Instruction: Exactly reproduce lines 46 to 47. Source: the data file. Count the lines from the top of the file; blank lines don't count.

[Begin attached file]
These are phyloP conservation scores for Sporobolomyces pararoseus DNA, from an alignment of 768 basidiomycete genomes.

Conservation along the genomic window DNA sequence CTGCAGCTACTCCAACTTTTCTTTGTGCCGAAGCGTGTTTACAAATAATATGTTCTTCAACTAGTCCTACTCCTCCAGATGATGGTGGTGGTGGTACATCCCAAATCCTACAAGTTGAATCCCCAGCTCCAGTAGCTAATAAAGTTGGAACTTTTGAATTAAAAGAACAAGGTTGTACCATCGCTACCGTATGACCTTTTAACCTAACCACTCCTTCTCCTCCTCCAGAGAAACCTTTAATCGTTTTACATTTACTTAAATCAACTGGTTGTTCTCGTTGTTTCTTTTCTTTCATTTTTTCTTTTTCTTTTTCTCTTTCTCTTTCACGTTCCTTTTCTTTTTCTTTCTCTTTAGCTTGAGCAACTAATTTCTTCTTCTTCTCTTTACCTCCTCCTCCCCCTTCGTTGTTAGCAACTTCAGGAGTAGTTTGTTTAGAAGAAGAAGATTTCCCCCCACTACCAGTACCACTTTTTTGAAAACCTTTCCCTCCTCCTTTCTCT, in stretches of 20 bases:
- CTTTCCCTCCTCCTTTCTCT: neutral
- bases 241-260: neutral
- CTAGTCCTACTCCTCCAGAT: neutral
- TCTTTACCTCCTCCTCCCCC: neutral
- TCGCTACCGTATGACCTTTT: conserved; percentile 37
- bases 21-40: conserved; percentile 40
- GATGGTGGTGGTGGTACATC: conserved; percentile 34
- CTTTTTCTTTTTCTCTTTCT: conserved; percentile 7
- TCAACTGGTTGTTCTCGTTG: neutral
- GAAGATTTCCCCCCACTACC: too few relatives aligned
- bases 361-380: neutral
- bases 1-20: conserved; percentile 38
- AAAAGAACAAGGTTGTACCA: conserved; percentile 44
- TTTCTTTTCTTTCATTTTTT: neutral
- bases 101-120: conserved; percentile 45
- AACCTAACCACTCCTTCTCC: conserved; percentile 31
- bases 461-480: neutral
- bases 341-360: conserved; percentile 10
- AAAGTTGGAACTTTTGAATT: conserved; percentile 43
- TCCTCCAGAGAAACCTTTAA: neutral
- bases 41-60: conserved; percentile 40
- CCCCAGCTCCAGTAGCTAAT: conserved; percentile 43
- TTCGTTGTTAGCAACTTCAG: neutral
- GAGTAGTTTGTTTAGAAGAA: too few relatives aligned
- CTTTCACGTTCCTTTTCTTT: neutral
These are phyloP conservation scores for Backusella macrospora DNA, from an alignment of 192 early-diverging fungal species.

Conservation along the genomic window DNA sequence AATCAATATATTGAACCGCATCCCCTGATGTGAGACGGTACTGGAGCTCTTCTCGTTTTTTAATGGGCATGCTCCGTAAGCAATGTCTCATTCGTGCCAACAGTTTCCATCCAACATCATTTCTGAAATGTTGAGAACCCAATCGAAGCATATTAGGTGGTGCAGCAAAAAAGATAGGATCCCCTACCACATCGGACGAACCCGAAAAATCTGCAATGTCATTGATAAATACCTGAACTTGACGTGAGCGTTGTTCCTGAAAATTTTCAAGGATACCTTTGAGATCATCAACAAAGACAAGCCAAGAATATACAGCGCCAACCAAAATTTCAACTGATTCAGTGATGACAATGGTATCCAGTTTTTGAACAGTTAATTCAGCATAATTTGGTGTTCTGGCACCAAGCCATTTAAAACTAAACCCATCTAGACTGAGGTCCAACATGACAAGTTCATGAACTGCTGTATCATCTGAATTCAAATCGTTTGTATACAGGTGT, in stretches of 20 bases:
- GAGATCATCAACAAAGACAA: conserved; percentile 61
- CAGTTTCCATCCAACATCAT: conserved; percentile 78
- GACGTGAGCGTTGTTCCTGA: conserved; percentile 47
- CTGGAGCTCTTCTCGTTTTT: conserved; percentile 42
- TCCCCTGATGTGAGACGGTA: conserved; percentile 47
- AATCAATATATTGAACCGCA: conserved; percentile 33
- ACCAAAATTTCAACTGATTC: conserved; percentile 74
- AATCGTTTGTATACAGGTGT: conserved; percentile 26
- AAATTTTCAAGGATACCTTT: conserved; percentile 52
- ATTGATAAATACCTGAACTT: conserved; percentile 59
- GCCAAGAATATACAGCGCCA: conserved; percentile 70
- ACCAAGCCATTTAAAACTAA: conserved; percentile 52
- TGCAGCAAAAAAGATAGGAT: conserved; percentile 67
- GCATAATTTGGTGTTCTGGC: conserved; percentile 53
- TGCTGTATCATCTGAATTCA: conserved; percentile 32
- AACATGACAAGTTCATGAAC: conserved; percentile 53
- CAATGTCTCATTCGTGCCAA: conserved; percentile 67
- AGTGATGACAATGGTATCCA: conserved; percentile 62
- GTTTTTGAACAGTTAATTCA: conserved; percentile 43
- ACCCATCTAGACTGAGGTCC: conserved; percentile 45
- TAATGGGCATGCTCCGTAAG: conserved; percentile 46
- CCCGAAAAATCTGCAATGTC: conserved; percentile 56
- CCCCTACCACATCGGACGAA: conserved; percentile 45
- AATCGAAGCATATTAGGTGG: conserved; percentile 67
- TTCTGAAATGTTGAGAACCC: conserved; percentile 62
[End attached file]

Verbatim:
- CAATGTCTCATTCGTGCCAA: conserved; percentile 67
- AGTGATGACAATGGTATCCA: conserved; percentile 62